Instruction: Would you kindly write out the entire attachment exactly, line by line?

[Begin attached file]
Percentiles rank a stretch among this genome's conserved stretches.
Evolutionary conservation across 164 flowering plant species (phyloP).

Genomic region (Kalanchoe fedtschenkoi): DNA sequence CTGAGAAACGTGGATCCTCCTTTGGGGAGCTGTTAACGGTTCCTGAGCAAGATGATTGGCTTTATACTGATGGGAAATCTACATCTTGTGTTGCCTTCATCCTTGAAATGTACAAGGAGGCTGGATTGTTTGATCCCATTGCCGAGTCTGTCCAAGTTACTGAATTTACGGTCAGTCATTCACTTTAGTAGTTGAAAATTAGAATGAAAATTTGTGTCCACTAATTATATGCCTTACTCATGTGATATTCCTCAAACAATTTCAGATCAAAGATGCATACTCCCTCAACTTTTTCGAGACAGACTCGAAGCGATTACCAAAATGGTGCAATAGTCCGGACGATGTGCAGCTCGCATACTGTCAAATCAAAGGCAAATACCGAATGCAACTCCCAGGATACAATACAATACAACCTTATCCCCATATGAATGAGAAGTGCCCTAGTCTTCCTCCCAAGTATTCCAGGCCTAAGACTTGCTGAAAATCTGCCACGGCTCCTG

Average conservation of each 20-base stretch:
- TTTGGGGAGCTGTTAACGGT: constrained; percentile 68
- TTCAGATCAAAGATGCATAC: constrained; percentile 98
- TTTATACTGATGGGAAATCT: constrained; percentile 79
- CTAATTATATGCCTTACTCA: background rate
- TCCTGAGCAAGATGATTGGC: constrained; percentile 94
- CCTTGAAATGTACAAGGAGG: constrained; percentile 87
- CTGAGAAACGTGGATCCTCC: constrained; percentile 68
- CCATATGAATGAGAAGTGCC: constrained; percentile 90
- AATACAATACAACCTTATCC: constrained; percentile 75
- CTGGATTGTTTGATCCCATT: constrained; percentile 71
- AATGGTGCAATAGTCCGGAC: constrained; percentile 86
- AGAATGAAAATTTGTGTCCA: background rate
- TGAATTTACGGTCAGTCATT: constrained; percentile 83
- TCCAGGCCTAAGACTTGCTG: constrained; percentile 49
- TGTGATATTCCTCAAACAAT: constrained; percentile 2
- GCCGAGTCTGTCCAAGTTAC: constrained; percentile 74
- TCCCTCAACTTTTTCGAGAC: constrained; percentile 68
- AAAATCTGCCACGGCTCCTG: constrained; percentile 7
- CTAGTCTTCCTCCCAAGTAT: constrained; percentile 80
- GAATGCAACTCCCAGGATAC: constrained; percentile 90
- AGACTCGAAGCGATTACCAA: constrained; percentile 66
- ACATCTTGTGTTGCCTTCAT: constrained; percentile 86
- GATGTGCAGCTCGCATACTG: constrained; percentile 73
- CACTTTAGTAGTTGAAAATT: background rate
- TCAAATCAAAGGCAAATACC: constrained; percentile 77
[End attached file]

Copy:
Percentiles rank a stretch among this genome's conserved stretches.
Evolutionary conservation across 164 flowering plant species (phyloP).

Genomic region (Kalanchoe fedtschenkoi): DNA sequence CTGAGAAACGTGGATCCTCCTTTGGGGAGCTGTTAACGGTTCCTGAGCAAGATGATTGGCTTTATACTGATGGGAAATCTACATCTTGTGTTGCCTTCATCCTTGAAATGTACAAGGAGGCTGGATTGTTTGATCCCATTGCCGAGTCTGTCCAAGTTACTGAATTTACGGTCAGTCATTCACTTTAGTAGTTGAAAATTAGAATGAAAATTTGTGTCCACTAATTATATGCCTTACTCATGTGATATTCCTCAAACAATTTCAGATCAAAGATGCATACTCCCTCAACTTTTTCGAGACAGACTCGAAGCGATTACCAAAATGGTGCAATAGTCCGGACGATGTGCAGCTCGCATACTGTCAAATCAAAGGCAAATACCGAATGCAACTCCCAGGATACAATACAATACAACCTTATCCCCATATGAATGAGAAGTGCCCTAGTCTTCCTCCCAAGTATTCCAGGCCTAAGACTTGCTGAAAATCTGCCACGGCTCCTG

Average conservation of each 20-base stretch:
- TTTGGGGAGCTGTTAACGGT: constrained; percentile 68
- TTCAGATCAAAGATGCATAC: constrained; percentile 98
- TTTATACTGATGGGAAATCT: constrained; percentile 79
- CTAATTATATGCCTTACTCA: background rate
- TCCTGAGCAAGATGATTGGC: constrained; percentile 94
- CCTTGAAATGTACAAGGAGG: constrained; percentile 87
- CTGAGAAACGTGGATCCTCC: constrained; percentile 68
- CCATATGAATGAGAAGTGCC: constrained; percentile 90
- AATACAATACAACCTTATCC: constrained; percentile 75
- CTGGATTGTTTGATCCCATT: constrained; percentile 71
- AATGGTGCAATAGTCCGGAC: constrained; percentile 86
- AGAATGAAAATTTGTGTCCA: background rate
- TGAATTTACGGTCAGTCATT: constrained; percentile 83
- TCCAGGCCTAAGACTTGCTG: constrained; percentile 49
- TGTGATATTCCTCAAACAAT: constrained; percentile 2
- GCCGAGTCTGTCCAAGTTAC: constrained; percentile 74
- TCCCTCAACTTTTTCGAGAC: constrained; percentile 68
- AAAATCTGCCACGGCTCCTG: constrained; percentile 7
- CTAGTCTTCCTCCCAAGTAT: constrained; percentile 80
- GAATGCAACTCCCAGGATAC: constrained; percentile 90
- AGACTCGAAGCGATTACCAA: constrained; percentile 66
- ACATCTTGTGTTGCCTTCAT: constrained; percentile 86
- GATGTGCAGCTCGCATACTG: constrained; percentile 73
- CACTTTAGTAGTTGAAAATT: background rate
- TCAAATCAAAGGCAAATACC: constrained; percentile 77